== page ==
RICHMOND, Va., Saturday, June 30, 2001 - Buddy Lazier ruled the SunTrust Indy Challenge, leading an Indy Racing League-record 224 of 250 laps en route to a dominant victory June 30 at Richmond International Raceway. It was the second victory of...
RICHMOND, Va., Saturday, June 30, 2001 - Buddy Lazier ruled the SunTrust Indy Challenge, leading an Indy Racing League-record 224 of 250 laps en route to a dominant victory June 30 at Richmond International Raceway.
It was the second victory of the Indy Racing Northern Light Series season for Lazier, who also won the last race June 17 at Pikes Peak International Raceway. Lazier has six career Indy Racing League victories, tying Scott Sharp for the league record.
Lazier climbed to second in the Northern Light Series point standings with the victory. Points leader Sam Hornish Jr. finished second on the ¾-mile oval, 4.8828 seconds behind defending series champion and 1996 Indianapolis 500 winner Lazier. Two-time Indianapolis 500 winner Al Unser Jr. finished third. The average speed of the race was 97.435 mph.
It was the first race on a track shorter than 1 mile in Indy Racing League history and took place in hot, humid conditions.
"This is one of the most physically demanding races I've run," Lazier said. "I'm beat. We picked up a lot of momentum. This is two weeks in a row. I can't believe it. It's an amazing day."
So was Lazier's performance. He took the lead on the first lap despite starting fourth, darting past pole sitter and younger brother Jaques Lazier, Sarah Fisher and Eddie Cheever Jr.
Lazier than blitzed the field, leading until a pit stop on Lap 188 during a caution period. Lazier surrendered to Eliseo Salazar on that lap after entering the pits for the second consecutive lap. He missed his pit stall on the previous lap and was forced to drive around to re-enter the pits for routine service.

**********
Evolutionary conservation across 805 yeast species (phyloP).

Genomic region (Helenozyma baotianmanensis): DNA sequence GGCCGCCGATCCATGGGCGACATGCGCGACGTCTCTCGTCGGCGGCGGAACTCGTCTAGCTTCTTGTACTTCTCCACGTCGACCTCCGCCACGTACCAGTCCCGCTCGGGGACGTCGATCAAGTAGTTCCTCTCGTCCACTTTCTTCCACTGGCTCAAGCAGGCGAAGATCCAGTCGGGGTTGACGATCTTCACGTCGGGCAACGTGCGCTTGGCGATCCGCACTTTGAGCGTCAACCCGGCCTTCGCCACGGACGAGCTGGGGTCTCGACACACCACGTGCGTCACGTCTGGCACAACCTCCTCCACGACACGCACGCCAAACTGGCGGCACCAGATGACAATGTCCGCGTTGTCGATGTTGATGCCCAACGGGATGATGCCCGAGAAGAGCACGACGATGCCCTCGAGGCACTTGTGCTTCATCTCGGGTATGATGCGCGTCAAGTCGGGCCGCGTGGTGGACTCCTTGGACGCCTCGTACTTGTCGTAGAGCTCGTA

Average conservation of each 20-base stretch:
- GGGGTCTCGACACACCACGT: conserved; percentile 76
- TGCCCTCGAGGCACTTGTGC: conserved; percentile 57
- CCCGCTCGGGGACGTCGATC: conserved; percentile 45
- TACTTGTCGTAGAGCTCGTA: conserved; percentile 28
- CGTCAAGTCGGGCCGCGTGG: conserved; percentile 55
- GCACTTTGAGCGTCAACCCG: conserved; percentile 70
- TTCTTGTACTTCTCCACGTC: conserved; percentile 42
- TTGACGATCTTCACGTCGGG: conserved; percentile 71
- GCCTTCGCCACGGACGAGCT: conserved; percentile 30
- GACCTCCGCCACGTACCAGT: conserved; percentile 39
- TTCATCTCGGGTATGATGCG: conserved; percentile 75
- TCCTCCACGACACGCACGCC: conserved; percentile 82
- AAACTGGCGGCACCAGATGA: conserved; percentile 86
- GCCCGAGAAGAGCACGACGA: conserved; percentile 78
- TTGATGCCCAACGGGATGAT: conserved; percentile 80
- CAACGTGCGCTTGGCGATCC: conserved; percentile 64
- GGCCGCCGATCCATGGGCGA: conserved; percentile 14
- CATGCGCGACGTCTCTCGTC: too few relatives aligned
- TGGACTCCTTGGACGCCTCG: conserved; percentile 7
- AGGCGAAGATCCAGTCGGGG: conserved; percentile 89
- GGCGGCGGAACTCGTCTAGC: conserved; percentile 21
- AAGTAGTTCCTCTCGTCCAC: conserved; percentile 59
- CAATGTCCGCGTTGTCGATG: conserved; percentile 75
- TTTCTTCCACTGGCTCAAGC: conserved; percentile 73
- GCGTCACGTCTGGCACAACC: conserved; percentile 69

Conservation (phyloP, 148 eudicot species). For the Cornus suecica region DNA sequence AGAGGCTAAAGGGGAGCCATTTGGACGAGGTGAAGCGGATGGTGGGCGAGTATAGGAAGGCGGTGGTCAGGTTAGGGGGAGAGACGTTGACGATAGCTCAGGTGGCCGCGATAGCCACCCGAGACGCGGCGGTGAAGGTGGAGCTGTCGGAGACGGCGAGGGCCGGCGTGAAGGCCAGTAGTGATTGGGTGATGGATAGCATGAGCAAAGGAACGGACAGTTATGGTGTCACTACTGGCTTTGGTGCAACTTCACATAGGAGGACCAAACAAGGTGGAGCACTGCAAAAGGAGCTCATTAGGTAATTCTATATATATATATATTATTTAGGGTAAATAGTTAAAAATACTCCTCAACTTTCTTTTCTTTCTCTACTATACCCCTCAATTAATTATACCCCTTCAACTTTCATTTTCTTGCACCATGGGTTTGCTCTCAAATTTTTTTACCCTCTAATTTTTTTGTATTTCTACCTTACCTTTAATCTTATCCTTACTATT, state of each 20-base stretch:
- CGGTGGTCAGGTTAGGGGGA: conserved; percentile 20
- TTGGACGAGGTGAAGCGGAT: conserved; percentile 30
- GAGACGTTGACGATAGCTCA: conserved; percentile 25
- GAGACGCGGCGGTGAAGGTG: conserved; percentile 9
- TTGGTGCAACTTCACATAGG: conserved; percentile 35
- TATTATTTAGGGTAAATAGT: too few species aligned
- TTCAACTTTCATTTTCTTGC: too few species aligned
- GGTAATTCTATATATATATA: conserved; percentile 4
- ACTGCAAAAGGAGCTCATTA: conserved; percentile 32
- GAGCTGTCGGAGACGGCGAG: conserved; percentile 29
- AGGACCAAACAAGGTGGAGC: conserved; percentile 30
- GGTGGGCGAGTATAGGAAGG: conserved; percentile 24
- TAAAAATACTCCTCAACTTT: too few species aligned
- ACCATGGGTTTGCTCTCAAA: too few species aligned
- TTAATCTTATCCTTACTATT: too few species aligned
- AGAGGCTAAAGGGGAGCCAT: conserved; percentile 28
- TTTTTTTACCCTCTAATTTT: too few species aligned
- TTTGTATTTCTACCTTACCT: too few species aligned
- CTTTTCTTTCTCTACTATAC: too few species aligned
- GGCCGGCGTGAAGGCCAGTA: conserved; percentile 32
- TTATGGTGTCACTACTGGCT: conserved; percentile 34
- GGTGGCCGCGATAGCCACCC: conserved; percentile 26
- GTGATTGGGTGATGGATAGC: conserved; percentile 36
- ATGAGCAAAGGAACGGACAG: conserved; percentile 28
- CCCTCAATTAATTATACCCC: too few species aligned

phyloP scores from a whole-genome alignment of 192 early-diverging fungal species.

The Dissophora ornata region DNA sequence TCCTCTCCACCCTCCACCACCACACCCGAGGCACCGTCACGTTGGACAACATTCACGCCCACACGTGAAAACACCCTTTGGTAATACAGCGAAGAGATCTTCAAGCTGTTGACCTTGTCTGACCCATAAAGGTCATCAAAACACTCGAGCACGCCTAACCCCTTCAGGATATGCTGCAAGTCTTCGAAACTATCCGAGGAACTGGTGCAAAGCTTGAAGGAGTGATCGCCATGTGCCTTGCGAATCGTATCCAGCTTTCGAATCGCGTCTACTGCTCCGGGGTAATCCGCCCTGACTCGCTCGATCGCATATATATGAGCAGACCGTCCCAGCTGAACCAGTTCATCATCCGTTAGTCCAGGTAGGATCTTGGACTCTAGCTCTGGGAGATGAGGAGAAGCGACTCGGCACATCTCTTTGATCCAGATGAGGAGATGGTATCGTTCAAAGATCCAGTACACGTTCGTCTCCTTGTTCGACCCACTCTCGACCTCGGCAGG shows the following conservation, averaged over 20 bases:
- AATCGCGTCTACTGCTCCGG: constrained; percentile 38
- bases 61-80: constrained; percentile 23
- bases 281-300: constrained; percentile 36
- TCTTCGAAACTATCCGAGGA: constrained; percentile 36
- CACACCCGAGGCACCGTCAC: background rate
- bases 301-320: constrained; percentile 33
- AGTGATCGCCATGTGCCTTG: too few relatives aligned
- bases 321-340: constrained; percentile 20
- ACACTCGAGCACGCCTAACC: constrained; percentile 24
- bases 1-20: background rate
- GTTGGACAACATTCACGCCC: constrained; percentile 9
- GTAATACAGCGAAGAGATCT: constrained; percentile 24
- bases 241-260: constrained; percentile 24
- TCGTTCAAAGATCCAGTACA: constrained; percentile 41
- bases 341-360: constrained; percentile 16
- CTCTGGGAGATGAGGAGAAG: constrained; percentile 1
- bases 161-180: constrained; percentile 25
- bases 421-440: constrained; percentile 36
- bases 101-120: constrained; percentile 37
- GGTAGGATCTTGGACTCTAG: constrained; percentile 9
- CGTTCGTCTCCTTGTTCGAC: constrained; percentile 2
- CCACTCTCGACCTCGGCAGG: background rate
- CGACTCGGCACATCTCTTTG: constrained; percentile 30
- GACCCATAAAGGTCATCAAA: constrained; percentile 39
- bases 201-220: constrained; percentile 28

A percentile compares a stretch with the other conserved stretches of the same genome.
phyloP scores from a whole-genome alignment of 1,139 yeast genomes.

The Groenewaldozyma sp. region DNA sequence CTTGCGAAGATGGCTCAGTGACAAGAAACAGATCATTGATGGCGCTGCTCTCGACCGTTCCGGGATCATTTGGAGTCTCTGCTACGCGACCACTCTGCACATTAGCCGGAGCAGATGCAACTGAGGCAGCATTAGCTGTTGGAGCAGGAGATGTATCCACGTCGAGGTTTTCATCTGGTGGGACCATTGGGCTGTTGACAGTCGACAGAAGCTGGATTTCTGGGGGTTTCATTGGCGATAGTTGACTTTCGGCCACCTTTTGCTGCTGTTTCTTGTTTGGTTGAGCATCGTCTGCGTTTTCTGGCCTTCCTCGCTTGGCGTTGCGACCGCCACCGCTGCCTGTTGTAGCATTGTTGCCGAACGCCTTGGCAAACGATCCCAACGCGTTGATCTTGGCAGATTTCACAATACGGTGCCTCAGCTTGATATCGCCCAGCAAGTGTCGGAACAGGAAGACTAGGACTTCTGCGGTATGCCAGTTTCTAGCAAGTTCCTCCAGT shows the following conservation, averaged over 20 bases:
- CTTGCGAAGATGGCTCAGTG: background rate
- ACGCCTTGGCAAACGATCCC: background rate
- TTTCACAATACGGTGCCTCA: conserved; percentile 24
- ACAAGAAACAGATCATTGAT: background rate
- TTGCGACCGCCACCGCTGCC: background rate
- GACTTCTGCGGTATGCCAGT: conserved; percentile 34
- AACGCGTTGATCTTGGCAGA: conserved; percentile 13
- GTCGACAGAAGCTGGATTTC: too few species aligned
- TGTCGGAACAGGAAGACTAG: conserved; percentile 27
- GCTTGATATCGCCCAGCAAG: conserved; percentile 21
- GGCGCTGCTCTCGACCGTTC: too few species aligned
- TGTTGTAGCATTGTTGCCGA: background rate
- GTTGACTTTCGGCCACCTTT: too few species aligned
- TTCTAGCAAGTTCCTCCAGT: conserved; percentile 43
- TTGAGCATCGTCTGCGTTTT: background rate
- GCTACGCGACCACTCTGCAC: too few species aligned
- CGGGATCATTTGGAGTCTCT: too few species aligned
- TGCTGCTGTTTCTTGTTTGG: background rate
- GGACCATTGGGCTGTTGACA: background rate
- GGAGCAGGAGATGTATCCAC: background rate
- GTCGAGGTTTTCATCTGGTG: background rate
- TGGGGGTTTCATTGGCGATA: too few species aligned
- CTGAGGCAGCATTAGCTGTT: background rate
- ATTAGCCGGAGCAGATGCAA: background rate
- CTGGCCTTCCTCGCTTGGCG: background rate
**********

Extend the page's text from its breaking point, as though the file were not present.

On the restart on Lap 196, Salazar and Eddie Cheever Jr. were ahead of Lazier. The three cars dueled within a second of each other for the next 10 laps until Shigeaki Hattori did a half-spin exiting Turn 2 on Lap 206.
The battle between Salazar, Cheever and Lazier continued on the restart on Lap 213. But one lap later, Cheever and Salazar made contact in Turn 3 when Cheever tried to pass Salazar with a low move. Both cars hit the outside retaining wall and were out of the race. Cheever was unhurt, while Salazar was transported to a Richmond hospital for precautionary X-rays.
Lazier just missed the melee and inherited the lead. His only challenge thereafter was to navigate lapped traffic en route to the checkered flag and a paycheck of $166,300.
Hornish credited his Firestone tires with being able to hold off Unser for third, despite a small engine problem.
"We were really hooked up there at the end," Hornish said. "We really had a good set of Firestone tires. It was pretty slick to start off, but it kept getting better and better toward the end for me."
There were five other accidents besides the decisive incident between Cheever and Salazar, including pole sitter Jaques Lazier hitting the outside wall on Lap 15 and front-row starter Sarah Fisher hitting the wall on Lap 111. None of the drivers involved in the other incidents were hurt.
The next Indy Racing Northern Light Series event is the Ameristar Casino Indy 200 on July 8 at Kansas Speedway in Kansas City, Kan.